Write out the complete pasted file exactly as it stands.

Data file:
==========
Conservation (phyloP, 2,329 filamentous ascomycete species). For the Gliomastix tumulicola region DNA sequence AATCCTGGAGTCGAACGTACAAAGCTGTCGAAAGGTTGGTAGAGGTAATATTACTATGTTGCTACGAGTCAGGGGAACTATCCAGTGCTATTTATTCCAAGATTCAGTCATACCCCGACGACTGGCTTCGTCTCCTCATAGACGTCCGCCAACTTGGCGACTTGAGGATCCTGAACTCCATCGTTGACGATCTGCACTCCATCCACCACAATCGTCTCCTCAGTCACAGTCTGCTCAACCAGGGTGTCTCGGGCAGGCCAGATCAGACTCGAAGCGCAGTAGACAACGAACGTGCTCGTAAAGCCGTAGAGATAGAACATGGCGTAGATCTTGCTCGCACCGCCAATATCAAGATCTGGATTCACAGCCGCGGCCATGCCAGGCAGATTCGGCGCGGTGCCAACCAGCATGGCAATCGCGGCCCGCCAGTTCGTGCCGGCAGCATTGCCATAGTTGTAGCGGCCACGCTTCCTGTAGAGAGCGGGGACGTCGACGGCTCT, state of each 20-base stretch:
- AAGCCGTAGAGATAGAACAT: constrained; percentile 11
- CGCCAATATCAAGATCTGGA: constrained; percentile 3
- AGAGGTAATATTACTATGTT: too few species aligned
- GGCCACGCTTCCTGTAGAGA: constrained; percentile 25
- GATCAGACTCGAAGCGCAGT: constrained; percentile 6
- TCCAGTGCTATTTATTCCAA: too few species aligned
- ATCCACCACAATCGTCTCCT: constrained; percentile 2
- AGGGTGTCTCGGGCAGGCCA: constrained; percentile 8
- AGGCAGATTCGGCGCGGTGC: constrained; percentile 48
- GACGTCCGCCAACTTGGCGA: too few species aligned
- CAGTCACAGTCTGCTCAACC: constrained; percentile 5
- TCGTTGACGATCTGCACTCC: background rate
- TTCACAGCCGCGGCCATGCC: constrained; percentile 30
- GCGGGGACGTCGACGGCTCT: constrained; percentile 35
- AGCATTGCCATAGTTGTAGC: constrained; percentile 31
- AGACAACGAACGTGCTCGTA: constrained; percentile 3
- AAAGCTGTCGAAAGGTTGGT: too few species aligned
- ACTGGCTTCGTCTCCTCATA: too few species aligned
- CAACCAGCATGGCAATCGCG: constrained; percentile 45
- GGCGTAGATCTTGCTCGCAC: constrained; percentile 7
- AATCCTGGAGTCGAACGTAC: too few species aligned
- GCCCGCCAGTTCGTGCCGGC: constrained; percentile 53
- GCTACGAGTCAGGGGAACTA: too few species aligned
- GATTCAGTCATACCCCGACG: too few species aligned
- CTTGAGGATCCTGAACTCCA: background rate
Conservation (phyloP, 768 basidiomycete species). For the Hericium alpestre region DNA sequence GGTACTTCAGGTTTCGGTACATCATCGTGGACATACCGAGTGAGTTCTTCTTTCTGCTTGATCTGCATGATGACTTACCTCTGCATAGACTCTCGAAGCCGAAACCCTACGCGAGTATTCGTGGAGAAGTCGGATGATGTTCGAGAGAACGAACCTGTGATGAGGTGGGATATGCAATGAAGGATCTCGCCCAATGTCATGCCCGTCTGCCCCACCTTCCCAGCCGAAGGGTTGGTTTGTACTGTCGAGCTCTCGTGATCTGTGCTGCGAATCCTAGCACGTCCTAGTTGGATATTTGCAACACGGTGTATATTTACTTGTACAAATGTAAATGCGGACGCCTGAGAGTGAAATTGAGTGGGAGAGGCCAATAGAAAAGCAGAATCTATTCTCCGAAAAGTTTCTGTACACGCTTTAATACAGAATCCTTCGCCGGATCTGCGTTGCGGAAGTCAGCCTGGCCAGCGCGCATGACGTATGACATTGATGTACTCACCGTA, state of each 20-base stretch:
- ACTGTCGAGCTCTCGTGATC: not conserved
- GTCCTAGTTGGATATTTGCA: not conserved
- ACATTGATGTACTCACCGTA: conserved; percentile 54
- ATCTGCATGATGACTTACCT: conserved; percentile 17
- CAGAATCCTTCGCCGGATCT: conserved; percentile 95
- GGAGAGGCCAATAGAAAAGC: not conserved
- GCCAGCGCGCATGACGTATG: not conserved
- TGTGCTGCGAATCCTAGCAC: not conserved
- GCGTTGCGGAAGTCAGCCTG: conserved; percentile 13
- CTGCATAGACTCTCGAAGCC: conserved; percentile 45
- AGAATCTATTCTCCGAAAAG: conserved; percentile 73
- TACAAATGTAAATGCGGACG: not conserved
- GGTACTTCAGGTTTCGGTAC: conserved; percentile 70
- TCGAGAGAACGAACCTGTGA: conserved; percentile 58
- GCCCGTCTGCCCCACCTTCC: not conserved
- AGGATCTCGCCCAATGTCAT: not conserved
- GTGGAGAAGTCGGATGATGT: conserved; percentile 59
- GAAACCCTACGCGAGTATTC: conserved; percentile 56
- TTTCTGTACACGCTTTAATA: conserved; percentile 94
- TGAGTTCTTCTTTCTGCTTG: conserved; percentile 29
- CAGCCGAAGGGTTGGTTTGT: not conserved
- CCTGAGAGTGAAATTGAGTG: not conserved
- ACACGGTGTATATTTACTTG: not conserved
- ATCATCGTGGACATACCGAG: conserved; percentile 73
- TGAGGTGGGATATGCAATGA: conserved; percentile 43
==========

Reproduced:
Conservation (phyloP, 2,329 filamentous ascomycete species). For the Gliomastix tumulicola region DNA sequence AATCCTGGAGTCGAACGTACAAAGCTGTCGAAAGGTTGGTAGAGGTAATATTACTATGTTGCTACGAGTCAGGGGAACTATCCAGTGCTATTTATTCCAAGATTCAGTCATACCCCGACGACTGGCTTCGTCTCCTCATAGACGTCCGCCAACTTGGCGACTTGAGGATCCTGAACTCCATCGTTGACGATCTGCACTCCATCCACCACAATCGTCTCCTCAGTCACAGTCTGCTCAACCAGGGTGTCTCGGGCAGGCCAGATCAGACTCGAAGCGCAGTAGACAACGAACGTGCTCGTAAAGCCGTAGAGATAGAACATGGCGTAGATCTTGCTCGCACCGCCAATATCAAGATCTGGATTCACAGCCGCGGCCATGCCAGGCAGATTCGGCGCGGTGCCAACCAGCATGGCAATCGCGGCCCGCCAGTTCGTGCCGGCAGCATTGCCATAGTTGTAGCGGCCACGCTTCCTGTAGAGAGCGGGGACGTCGACGGCTCT, state of each 20-base stretch:
- AAGCCGTAGAGATAGAACAT: constrained; percentile 11
- CGCCAATATCAAGATCTGGA: constrained; percentile 3
- AGAGGTAATATTACTATGTT: too few species aligned
- GGCCACGCTTCCTGTAGAGA: constrained; percentile 25
- GATCAGACTCGAAGCGCAGT: constrained; percentile 6
- TCCAGTGCTATTTATTCCAA: too few species aligned
- ATCCACCACAATCGTCTCCT: constrained; percentile 2
- AGGGTGTCTCGGGCAGGCCA: constrained; percentile 8
- AGGCAGATTCGGCGCGGTGC: constrained; percentile 48
- GACGTCCGCCAACTTGGCGA: too few species aligned
- CAGTCACAGTCTGCTCAACC: constrained; percentile 5
- TCGTTGACGATCTGCACTCC: background rate
- TTCACAGCCGCGGCCATGCC: constrained; percentile 30
- GCGGGGACGTCGACGGCTCT: constrained; percentile 35
- AGCATTGCCATAGTTGTAGC: constrained; percentile 31
- AGACAACGAACGTGCTCGTA: constrained; percentile 3
- AAAGCTGTCGAAAGGTTGGT: too few species aligned
- ACTGGCTTCGTCTCCTCATA: too few species aligned
- CAACCAGCATGGCAATCGCG: constrained; percentile 45
- GGCGTAGATCTTGCTCGCAC: constrained; percentile 7
- AATCCTGGAGTCGAACGTAC: too few species aligned
- GCCCGCCAGTTCGTGCCGGC: constrained; percentile 53
- GCTACGAGTCAGGGGAACTA: too few species aligned
- GATTCAGTCATACCCCGACG: too few species aligned
- CTTGAGGATCCTGAACTCCA: background rate
Conservation (phyloP, 768 basidiomycete species). For the Hericium alpestre region DNA sequence GGTACTTCAGGTTTCGGTACATCATCGTGGACATACCGAGTGAGTTCTTCTTTCTGCTTGATCTGCATGATGACTTACCTCTGCATAGACTCTCGAAGCCGAAACCCTACGCGAGTATTCGTGGAGAAGTCGGATGATGTTCGAGAGAACGAACCTGTGATGAGGTGGGATATGCAATGAAGGATCTCGCCCAATGTCATGCCCGTCTGCCCCACCTTCCCAGCCGAAGGGTTGGTTTGTACTGTCGAGCTCTCGTGATCTGTGCTGCGAATCCTAGCACGTCCTAGTTGGATATTTGCAACACGGTGTATATTTACTTGTACAAATGTAAATGCGGACGCCTGAGAGTGAAATTGAGTGGGAGAGGCCAATAGAAAAGCAGAATCTATTCTCCGAAAAGTTTCTGTACACGCTTTAATACAGAATCCTTCGCCGGATCTGCGTTGCGGAAGTCAGCCTGGCCAGCGCGCATGACGTATGACATTGATGTACTCACCGTA, state of each 20-base stretch:
- ACTGTCGAGCTCTCGTGATC: not conserved
- GTCCTAGTTGGATATTTGCA: not conserved
- ACATTGATGTACTCACCGTA: conserved; percentile 54
- ATCTGCATGATGACTTACCT: conserved; percentile 17
- CAGAATCCTTCGCCGGATCT: conserved; percentile 95
- GGAGAGGCCAATAGAAAAGC: not conserved
- GCCAGCGCGCATGACGTATG: not conserved
- TGTGCTGCGAATCCTAGCAC: not conserved
- GCGTTGCGGAAGTCAGCCTG: conserved; percentile 13
- CTGCATAGACTCTCGAAGCC: conserved; percentile 45
- AGAATCTATTCTCCGAAAAG: conserved; percentile 73
- TACAAATGTAAATGCGGACG: not conserved
- GGTACTTCAGGTTTCGGTAC: conserved; percentile 70
- TCGAGAGAACGAACCTGTGA: conserved; percentile 58
- GCCCGTCTGCCCCACCTTCC: not conserved
- AGGATCTCGCCCAATGTCAT: not conserved
- GTGGAGAAGTCGGATGATGT: conserved; percentile 59
- GAAACCCTACGCGAGTATTC: conserved; percentile 56
- TTTCTGTACACGCTTTAATA: conserved; percentile 94
- TGAGTTCTTCTTTCTGCTTG: conserved; percentile 29
- CAGCCGAAGGGTTGGTTTGT: not conserved
- CCTGAGAGTGAAATTGAGTG: not conserved
- ACACGGTGTATATTTACTTG: not conserved
- ATCATCGTGGACATACCGAG: conserved; percentile 73
- TGAGGTGGGATATGCAATGA: conserved; percentile 43